Last Minute Lemon and Poppyseed Ring Cake

During Easter, I went a bit anti-Easter related baked goods.  I don’t know about everyone else, but I’m kind of tired of all the Easter eggs, bunnies, and bird nests.  We’ve all had our fair share of chocolatey goodness and enough is enough.

So when I was told that we had guests coming for cake and tea two hours before they were due to arrive – I refused to bake anything Easter-related I got out the trusty old Hummingbird Bakery Cookbook and picked a recipe that reminds me of spring: the Lemon and Poppy Seed Ring Cake.Read More »

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The Easiest Cheesecake … Ever

 That’s right people – this is officially the easiest one I’ve made yet. I made this for yet another dinner party and we had lots to do.  Luckily there’s literally no baking involved in this recipe, which makes a welcome change … especially when both ovens were already packed with food being roasted.Read More »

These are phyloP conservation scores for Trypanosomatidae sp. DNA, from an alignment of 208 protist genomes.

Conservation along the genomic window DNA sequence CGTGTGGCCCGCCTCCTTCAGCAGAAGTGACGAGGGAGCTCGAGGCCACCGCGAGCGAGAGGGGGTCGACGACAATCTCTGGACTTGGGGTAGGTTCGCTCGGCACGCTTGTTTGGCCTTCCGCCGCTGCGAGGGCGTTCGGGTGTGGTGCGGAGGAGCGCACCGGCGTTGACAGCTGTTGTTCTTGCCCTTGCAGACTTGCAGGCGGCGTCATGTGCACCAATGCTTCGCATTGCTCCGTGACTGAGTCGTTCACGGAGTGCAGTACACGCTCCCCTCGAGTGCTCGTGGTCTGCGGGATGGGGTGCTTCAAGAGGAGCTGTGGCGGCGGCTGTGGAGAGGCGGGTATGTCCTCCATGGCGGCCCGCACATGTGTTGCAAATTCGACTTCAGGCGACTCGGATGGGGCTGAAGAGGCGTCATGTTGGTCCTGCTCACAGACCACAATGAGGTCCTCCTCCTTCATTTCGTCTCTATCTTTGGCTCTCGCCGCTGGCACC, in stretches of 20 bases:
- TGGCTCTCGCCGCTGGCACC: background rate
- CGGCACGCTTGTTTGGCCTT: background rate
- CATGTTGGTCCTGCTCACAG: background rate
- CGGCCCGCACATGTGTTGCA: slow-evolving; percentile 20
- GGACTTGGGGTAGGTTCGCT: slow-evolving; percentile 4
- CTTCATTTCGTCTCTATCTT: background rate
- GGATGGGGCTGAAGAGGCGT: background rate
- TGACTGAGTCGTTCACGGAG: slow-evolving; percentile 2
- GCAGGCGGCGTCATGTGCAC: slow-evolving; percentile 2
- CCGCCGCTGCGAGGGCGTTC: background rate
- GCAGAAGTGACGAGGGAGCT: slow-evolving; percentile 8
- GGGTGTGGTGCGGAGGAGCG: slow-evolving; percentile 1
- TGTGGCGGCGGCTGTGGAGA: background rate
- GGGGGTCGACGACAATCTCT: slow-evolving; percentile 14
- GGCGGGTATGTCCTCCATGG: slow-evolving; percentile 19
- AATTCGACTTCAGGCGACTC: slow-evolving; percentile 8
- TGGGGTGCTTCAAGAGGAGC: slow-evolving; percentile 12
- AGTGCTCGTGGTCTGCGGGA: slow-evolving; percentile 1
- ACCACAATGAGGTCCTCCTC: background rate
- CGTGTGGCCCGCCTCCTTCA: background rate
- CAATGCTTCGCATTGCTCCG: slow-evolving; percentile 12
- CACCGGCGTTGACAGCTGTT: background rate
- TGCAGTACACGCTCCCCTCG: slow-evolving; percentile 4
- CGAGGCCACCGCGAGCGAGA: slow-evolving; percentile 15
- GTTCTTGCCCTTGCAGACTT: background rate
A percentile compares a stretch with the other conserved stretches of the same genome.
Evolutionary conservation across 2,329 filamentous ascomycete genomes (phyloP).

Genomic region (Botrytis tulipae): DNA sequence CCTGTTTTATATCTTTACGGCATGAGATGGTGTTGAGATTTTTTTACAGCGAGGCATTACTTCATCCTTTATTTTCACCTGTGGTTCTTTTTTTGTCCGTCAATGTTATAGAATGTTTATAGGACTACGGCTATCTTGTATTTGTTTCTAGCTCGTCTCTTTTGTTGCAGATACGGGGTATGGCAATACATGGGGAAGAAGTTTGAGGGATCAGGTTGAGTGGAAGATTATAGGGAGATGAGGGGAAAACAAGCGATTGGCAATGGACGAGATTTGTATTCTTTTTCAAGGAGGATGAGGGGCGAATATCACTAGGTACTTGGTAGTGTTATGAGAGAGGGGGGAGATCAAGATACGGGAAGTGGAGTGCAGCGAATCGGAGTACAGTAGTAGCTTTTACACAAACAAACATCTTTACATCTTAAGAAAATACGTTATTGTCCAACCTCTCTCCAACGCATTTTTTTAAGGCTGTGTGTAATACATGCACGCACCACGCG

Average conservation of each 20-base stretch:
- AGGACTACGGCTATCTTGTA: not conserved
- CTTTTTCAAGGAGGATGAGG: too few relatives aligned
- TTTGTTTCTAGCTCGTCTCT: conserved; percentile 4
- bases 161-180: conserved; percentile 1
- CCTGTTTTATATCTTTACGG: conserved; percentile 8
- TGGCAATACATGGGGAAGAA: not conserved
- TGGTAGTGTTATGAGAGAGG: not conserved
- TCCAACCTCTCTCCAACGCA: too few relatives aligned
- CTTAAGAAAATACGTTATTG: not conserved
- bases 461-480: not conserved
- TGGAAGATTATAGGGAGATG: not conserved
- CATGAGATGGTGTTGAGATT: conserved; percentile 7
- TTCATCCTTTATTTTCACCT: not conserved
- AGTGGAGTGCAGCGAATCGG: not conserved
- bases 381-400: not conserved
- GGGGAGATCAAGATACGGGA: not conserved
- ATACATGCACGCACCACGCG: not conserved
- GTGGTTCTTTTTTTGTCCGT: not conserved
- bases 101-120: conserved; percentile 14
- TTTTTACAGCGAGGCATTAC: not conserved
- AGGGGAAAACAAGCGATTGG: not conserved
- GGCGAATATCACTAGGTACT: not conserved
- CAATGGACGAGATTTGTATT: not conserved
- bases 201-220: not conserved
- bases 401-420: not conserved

Better Than A Terry’s Chocolate Orange.

I flaked on going out with a friend the other week and promised I’d make it up to him. He decided it that I could make it up by baking something with chocolate and orange. This was when a little light bulb turned on in my head and I remembered a recipe in the Hummingbird Bakery book for Chocolate Orange cupcakes.

The surprising thing about this recipe, however, was that it also used vanilla essence … hmm. I have to admit I was a bit sceptical while making the cupcakes, I thought there would be too many different flavours going on.  But, as always, I put my trust in the Hummingbird Bakery and powered through.